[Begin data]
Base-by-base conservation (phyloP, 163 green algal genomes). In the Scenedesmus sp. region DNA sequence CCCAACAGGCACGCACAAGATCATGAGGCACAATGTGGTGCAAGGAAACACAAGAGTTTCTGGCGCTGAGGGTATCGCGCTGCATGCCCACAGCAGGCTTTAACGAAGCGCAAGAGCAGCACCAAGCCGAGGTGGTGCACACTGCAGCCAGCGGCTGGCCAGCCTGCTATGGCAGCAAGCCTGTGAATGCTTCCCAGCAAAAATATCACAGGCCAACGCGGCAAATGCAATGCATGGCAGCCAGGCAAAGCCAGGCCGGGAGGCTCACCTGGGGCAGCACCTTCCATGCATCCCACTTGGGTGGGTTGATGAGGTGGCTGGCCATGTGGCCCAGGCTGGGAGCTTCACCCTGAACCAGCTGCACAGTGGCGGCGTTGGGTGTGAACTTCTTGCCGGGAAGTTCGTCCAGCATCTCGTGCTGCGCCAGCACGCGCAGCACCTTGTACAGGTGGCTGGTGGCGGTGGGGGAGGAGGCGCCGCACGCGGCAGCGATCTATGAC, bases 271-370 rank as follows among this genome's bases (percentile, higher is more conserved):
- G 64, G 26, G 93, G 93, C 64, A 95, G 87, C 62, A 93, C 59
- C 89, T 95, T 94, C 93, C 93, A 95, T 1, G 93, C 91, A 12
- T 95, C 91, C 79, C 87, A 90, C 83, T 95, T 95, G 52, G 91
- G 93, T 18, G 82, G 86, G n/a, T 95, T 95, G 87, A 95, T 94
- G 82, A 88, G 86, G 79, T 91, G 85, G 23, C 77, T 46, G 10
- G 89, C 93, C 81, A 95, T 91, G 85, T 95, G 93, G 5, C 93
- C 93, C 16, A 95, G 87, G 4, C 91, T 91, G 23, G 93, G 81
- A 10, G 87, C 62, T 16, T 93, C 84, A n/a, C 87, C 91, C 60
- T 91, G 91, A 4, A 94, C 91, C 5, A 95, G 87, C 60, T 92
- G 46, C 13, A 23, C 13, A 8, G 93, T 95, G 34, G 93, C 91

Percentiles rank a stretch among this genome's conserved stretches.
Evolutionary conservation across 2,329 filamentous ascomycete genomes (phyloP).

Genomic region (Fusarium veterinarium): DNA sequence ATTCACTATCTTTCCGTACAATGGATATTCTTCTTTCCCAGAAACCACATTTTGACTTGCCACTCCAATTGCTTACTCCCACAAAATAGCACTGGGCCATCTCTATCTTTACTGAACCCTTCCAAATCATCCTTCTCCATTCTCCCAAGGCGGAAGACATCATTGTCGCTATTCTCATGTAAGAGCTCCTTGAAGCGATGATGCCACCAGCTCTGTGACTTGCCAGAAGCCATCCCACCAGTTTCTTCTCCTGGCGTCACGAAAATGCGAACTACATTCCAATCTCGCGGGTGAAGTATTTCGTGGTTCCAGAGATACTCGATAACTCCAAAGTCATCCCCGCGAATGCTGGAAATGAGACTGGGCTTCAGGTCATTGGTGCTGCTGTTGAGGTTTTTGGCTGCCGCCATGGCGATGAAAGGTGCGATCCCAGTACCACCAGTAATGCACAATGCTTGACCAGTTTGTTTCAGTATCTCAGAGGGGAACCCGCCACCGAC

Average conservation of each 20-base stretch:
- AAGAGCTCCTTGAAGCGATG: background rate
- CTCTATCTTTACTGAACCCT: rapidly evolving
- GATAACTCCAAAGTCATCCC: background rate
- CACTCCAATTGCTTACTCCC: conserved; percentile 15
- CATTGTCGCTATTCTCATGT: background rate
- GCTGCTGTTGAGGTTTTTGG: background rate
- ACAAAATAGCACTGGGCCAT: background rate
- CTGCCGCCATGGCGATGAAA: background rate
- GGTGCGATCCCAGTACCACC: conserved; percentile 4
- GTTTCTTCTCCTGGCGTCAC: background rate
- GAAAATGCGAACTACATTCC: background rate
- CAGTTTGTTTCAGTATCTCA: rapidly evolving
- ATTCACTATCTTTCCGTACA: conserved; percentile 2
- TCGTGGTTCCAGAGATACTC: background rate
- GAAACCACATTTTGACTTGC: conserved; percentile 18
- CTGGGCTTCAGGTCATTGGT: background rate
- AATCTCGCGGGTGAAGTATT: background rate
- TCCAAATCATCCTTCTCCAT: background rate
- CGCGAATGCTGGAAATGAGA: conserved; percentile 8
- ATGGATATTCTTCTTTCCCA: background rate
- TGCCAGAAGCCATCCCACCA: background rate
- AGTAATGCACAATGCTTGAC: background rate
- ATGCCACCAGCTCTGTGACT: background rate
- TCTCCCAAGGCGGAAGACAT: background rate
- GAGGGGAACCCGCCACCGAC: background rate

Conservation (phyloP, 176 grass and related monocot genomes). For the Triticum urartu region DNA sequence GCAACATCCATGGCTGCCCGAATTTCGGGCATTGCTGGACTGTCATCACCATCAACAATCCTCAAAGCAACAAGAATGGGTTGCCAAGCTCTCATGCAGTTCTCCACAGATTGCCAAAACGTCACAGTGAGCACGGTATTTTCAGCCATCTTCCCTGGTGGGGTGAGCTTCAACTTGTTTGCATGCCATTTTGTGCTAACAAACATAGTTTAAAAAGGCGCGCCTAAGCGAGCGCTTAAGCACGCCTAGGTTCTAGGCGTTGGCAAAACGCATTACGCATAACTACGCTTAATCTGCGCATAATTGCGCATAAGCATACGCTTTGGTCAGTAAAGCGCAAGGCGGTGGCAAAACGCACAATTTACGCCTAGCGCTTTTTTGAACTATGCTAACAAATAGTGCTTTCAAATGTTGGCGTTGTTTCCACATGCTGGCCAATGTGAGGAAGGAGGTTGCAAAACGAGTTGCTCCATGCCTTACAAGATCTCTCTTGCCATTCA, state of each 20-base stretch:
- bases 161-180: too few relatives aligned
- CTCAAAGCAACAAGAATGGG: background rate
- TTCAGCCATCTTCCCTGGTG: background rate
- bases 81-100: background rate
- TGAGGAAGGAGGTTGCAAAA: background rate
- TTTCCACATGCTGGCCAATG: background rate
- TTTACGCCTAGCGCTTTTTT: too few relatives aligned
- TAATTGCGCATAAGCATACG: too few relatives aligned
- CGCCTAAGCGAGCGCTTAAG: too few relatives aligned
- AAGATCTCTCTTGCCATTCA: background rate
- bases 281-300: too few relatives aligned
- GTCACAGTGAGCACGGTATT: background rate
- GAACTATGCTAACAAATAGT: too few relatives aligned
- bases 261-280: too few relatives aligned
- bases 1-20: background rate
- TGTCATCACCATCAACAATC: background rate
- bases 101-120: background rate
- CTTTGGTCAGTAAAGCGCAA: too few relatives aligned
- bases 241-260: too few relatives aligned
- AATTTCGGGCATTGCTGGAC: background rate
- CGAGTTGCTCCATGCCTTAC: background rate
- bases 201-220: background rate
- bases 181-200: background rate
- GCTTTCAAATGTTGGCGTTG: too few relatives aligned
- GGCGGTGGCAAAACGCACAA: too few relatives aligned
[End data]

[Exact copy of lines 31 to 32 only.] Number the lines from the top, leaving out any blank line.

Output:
- CTGGGCTTCAGGTCATTGGT: background rate
- AATCTCGCGGGTGAAGTATT: background rate